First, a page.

In recent years, such research has revealed key drug insights, such as the inability of some people with an East Asian or a Pacific Islander background to effectively metabolize the frequently prescribed blood thinner Plavix (clopidogrel). Other initiatives, such as the study that Horowitz is involved with, which is called Genetic Testing to Understand and Address Renal Disease Disparities (GUARDD), are looking at whether some variants can boost vulnerability to a particular disease or condition in specific populations.

Genetic differences between populations — often described by researchers as ancestry groups — are simply a piece of the larger health puzzle, along with access to medical care, poor living conditions, and a myriad of other factors that also must be addressed, stresses Horowitz. “It’s not like we should give everybody a genetic test and not worry about the quality of schools,” she says. Genetics is “a piece of the puzzle. It’s an important piece, but it is a piece.”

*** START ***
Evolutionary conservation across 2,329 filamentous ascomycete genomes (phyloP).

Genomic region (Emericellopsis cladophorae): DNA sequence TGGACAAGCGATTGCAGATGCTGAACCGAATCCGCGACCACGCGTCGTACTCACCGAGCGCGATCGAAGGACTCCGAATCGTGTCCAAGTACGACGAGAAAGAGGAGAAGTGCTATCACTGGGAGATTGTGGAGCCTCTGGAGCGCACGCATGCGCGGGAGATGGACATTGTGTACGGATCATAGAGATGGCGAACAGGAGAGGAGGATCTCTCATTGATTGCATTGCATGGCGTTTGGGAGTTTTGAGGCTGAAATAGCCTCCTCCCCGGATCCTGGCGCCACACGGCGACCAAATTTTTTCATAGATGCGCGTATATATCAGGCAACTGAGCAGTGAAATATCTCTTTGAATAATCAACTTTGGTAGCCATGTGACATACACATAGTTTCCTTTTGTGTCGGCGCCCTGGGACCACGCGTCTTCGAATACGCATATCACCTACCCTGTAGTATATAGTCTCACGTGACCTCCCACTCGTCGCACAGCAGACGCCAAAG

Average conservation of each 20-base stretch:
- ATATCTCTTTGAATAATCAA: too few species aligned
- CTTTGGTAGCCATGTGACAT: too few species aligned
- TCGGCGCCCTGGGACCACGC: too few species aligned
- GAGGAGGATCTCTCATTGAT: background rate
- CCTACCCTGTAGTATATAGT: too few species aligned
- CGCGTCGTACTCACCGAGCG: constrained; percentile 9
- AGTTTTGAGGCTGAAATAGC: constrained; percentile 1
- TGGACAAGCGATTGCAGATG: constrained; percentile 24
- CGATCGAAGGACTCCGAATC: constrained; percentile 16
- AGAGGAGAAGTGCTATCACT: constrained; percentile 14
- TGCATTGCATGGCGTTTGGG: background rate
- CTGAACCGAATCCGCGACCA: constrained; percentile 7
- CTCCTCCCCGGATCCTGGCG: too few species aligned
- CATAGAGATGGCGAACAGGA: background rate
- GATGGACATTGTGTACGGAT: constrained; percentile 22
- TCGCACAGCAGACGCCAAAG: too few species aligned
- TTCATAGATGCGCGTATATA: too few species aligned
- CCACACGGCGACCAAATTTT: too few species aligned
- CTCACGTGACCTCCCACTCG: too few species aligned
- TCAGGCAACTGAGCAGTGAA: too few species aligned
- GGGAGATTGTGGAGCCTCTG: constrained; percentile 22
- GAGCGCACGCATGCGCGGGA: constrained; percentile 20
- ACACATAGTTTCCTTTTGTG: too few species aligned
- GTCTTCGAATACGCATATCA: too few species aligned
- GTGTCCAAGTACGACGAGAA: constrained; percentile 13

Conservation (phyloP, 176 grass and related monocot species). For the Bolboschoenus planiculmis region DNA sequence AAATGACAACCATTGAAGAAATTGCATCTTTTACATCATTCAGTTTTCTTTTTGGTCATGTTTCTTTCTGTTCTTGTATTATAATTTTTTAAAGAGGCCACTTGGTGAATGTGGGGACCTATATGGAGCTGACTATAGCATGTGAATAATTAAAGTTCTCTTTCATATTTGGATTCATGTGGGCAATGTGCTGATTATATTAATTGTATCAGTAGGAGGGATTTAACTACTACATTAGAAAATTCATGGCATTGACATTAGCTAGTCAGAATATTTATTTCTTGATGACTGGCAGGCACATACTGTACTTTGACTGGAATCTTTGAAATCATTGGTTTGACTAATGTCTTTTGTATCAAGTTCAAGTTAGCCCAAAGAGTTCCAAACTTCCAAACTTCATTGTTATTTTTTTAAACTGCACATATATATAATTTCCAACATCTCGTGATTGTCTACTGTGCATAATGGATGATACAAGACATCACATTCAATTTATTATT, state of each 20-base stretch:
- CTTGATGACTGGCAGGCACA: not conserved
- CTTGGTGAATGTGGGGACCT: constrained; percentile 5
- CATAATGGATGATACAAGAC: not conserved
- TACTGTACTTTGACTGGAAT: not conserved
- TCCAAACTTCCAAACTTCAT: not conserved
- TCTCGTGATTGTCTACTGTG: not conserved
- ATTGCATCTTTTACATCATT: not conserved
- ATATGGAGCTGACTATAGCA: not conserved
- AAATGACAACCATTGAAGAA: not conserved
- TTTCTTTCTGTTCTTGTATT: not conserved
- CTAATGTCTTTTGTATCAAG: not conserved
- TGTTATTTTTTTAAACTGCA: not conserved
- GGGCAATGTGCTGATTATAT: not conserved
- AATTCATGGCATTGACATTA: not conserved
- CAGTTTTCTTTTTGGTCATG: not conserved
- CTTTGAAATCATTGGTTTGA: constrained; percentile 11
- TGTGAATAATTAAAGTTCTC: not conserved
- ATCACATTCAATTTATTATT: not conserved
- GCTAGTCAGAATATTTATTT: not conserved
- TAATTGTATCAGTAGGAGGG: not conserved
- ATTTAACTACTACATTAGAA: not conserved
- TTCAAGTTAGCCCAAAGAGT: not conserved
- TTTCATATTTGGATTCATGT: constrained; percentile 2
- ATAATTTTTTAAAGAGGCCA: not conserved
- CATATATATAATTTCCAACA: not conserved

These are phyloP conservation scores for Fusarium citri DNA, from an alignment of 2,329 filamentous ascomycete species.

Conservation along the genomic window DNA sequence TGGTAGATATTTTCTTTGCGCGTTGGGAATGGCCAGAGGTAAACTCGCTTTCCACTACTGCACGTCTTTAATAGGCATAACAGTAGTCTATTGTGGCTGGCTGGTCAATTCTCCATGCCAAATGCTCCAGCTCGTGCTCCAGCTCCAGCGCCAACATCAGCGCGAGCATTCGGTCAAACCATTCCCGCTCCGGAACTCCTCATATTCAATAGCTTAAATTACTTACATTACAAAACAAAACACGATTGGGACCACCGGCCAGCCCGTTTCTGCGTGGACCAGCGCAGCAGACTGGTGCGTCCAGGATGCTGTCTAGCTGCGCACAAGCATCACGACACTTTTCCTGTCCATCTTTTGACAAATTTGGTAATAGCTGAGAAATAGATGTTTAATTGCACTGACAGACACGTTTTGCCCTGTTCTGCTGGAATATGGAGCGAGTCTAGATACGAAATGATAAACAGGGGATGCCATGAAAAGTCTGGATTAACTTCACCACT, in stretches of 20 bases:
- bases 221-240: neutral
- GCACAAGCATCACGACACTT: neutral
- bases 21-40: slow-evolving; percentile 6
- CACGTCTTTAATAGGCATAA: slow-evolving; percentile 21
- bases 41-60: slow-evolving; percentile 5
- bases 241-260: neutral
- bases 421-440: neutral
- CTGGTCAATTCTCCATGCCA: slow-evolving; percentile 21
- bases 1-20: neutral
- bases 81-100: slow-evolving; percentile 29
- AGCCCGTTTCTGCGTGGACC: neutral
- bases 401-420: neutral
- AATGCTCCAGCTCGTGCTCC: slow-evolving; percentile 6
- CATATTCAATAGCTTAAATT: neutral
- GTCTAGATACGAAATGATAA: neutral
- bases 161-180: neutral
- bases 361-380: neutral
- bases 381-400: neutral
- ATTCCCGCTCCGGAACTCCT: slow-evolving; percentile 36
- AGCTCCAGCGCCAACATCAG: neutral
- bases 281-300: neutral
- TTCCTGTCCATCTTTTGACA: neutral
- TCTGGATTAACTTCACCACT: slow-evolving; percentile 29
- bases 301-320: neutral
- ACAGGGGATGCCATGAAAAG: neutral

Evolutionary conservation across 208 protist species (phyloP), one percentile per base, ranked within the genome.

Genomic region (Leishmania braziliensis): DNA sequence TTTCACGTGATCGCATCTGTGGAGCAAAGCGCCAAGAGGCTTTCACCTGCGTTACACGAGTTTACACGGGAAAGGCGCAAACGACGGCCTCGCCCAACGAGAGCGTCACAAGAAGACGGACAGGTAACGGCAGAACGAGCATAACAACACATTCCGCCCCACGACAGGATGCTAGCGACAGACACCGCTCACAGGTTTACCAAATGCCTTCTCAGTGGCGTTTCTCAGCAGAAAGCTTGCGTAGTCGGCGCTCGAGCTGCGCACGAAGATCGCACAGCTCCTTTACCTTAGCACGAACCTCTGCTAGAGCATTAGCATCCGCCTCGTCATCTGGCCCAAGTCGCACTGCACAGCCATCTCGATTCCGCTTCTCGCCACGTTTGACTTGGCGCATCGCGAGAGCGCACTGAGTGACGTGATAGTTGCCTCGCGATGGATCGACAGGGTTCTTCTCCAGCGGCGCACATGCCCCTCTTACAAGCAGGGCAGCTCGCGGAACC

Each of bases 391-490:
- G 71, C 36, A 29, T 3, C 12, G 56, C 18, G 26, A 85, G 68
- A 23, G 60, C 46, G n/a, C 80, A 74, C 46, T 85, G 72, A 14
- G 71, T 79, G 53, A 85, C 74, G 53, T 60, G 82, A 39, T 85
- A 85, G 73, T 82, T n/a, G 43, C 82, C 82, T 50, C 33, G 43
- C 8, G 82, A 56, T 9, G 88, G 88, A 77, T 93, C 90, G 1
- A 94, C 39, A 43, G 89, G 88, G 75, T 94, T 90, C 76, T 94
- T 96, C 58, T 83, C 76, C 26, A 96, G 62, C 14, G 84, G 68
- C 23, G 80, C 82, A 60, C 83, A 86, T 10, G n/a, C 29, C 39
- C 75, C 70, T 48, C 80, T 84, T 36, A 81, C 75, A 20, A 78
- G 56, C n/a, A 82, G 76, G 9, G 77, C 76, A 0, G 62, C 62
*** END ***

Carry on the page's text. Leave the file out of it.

Still, bypassing such research avenues would be a disservice to those who could potentially benefit, in the same way that cardiovascular researchers studied only men for many years, says Esteban Burchard, a pulmonologist who is researching asthma in Hispanics and African Americans as part of another genetics-linked initiative. Scientific advances sometimes constitute a double-edged sword, says Burchard, pointing to nuclear power as one example.

“Yes, there is a tremendous benefit to nuclear energy,” he says. “We use it in medicine every day. And yes, there are potential misuses of it. But we can’t stop scientific progress for fear of what someone will do with it.”

Building Diversity